Saturday, May 8, 2010

A Smattering of Scarps for a Saturday

I was going over some of the contributed photos from our recent NAGT-NESTA field conference in Bishop, California, and I saw this wonderful shot of Slinkard Valley by Ryan Hollister. The valley is a half-graben, with the main fault on the right side, which formed as the Sierra Nevada block (mini-plate) pulled northwest from the Basin and Range Province. The extensional forces caused the crust to break up and form normal faults (the overhanging fault block, the headwall, slips down relative to the sloping fault block, the footwall - see the photo below). Such faults that slip along curved planes are known as listric faults. The exposed surface of the fault plane is called a scarp, and scarps are the features I want to highlight today.

Scarps are the faces of fault terraces, and can result from a single earthquake, or they can be an entire mountain range front, resulting from hundreds of large quakes over several million years, as in the shot below of the Sangre de Cristo Range in Colorado (below). The Sangre de Cristos form the eastern margin of the Rio Grande Rift that extends from Colorado down into Texas.

As the mountains rise and the valleys sink, erosion attacks the flanks of the new range. The rapid downcutting forms deep 'V'-shaped valleys, and the debris washed off the mountain accumulates in large alluvial fans. The erosion of adjacent valleys forms triangular spurs called triangular facets, which are nicely exposed in the picture above because the trees are missing (presumably a wildfire). The combination of a wide upper valley, a narrow valley opening, and an alluvial fan reminded geologists of a wine goblet, so these are called wineglass canyons (noted on the photo below). Some would argue that anything reminds geologists of wine or beer...

Extensional stresses don't always result in a single zone of faulting. If you enlarge the picture below, you will notice how the landscape drops from left to right in a series of stairsteps. Each 'step' is a normal fault. Tule Lake, on the far right, occupies the lowest downdropped block, a graben. This picture is from Lava Beds National Monument, at the boundary between the Cascades Province and the Basin and Range Province in northern California.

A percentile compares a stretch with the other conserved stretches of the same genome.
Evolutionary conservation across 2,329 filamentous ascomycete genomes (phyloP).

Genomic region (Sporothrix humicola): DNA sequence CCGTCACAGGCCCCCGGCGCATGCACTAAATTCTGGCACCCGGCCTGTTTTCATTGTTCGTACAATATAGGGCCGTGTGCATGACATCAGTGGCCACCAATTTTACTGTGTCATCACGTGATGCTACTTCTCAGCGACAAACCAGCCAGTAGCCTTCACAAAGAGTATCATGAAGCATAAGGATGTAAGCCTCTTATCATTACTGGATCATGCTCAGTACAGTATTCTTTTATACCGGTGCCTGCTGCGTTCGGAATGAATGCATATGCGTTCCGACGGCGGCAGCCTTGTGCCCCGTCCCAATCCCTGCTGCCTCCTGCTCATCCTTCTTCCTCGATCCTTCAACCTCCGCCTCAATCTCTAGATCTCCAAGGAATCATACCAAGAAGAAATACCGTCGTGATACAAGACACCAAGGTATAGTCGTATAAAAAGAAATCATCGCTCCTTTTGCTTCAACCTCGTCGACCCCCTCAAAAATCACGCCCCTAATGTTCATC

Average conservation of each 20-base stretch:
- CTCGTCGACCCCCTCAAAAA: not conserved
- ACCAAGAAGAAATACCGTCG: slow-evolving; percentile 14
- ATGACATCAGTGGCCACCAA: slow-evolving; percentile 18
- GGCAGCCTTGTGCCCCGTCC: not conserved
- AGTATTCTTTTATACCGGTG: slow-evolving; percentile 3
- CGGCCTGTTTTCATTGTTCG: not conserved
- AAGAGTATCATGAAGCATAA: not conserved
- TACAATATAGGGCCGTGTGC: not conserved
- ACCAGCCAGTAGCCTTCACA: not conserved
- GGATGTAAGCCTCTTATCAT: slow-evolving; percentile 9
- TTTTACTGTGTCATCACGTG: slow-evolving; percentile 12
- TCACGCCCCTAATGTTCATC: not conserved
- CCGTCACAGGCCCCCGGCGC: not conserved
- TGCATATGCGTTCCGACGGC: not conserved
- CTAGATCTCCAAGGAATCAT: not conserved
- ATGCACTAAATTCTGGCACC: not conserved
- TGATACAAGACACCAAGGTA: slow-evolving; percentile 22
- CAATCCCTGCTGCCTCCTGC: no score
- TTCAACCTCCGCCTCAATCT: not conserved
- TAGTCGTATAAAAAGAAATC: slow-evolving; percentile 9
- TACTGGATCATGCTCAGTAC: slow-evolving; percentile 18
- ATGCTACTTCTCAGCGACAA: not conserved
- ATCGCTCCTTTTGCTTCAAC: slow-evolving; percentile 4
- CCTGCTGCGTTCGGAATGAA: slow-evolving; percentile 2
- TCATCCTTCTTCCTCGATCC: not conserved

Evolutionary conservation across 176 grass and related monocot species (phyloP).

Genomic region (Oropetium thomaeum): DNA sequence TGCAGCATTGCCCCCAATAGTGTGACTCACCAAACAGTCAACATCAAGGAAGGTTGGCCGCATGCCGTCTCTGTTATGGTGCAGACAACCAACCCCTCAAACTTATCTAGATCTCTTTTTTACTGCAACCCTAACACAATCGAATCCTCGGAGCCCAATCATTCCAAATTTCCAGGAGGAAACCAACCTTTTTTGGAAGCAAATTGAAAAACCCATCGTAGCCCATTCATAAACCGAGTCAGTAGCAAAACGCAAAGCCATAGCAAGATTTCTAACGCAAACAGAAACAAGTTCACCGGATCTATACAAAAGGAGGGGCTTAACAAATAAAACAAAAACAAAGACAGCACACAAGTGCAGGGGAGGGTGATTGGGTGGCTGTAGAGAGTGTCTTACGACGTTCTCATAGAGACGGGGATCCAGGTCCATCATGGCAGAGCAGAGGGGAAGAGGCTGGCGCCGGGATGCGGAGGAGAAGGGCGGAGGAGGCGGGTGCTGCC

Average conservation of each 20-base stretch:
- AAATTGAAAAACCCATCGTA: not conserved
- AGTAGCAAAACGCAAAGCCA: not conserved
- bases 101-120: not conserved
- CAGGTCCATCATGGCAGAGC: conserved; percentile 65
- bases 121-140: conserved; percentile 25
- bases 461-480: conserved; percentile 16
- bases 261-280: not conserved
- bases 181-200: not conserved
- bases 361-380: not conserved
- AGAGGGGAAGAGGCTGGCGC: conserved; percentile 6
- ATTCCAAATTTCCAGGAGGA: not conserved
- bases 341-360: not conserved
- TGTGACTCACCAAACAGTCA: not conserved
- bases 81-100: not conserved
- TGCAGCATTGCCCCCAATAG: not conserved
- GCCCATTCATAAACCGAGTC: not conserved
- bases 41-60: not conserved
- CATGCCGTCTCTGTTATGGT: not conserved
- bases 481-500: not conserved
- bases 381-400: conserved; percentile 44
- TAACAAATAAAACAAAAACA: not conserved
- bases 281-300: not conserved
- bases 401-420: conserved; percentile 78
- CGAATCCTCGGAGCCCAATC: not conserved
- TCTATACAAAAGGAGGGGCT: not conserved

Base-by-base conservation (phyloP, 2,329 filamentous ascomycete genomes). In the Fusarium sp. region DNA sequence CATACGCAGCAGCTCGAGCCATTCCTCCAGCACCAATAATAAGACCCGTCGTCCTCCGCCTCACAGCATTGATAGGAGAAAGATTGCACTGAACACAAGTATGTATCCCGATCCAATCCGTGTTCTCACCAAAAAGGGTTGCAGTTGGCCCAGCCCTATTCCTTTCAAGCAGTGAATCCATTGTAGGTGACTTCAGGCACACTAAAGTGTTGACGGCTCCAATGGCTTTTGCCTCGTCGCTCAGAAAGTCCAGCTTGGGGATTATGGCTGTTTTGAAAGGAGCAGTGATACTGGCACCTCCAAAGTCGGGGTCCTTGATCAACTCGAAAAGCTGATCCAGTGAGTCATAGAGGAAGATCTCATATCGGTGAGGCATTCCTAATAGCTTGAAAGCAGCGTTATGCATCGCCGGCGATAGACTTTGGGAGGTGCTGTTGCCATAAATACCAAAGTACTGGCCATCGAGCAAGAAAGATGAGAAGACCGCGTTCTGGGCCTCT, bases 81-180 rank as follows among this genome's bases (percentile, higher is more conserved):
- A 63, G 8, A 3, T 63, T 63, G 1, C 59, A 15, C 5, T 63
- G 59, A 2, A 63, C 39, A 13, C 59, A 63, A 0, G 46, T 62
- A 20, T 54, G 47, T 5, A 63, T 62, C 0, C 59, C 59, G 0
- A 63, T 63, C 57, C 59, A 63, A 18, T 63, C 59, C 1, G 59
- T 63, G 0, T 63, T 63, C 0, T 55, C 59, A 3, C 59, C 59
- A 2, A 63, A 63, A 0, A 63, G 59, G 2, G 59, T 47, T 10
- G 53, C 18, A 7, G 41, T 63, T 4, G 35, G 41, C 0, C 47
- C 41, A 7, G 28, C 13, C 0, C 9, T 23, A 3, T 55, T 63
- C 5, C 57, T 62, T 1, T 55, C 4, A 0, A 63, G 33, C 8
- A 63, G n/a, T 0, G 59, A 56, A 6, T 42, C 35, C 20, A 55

So, what about scarps caused by single earthquakes? Here's your first quiz: where is the scarp in the photo below? This alluvial fan (or cone) formed along the Sierra Nevada's Wheeler Crest at the north end of the Owens Valley near Bishop, California. The scarp resulted from an earthquake within the last 10,000 years or so (it crosses the 13,000 year old moraines of Pine Creek just a few miles away).

Another great place to see recent fault scarps is Death Valley National Park. The graben of Death Valley has dropped so much it now lies 282 feet below sea level (the picture was taken at Badwater, the lowest point reachable by car in the western hemisphere). The one or two earthquakes that caused these scarps happened several thousand years ago, but are almost untouched by erosion because of the exceedingly dry conditions here (current rainfall average is less than 2 inches a year).

Looking for something more recent? The scarp in the photo below is located at the town of Lone Pine in the Owens Valley east of the Sierra Nevada. It originated in the magnitude 7.8 magnitude Lone Pine earthquake of 1872. The quake killed 28 people (out of a local population of about 300), and formed scarps over a distance of around 100 miles. It remains one of the three largest earthquakes in California's recorded history.

Are you looking for something even more recent? How about the one below? It formed in the 1992 Landers Earthquake, magnitude 7.3, in the Mojave Desert of southern California. The scarp could be followed for a distance of more than 50 miles. It was in a remote area, but killed three people nonetheless. If such a quake hit a more populated part of California, the results would be unthinkable.

And not that anyone in southern California would forget, but the Easter Sunday El Mayor-Cucapah Earthquake this year (magnitude 7.2) formed scarps that could be followed for 50 miles from Baja California into Alta California near Calexico.

Photo of the Cucapah-El Mayor Earthquake from the Southern California Seismic Network

Have you got a favorite scarp posted somewhere? Send it and share it!

Update: Ah, Lockwood was a day ahead of me and wrote about the Lone Pine scarps yesterday!

Update #2: Forrest Hopson checks in with his favorite scarp, the Pinto Mountain fault in Twentynine Palms near Joshua Tree National Park. Water is forced to the surface along the fault zone, allowing the palms to thrive.
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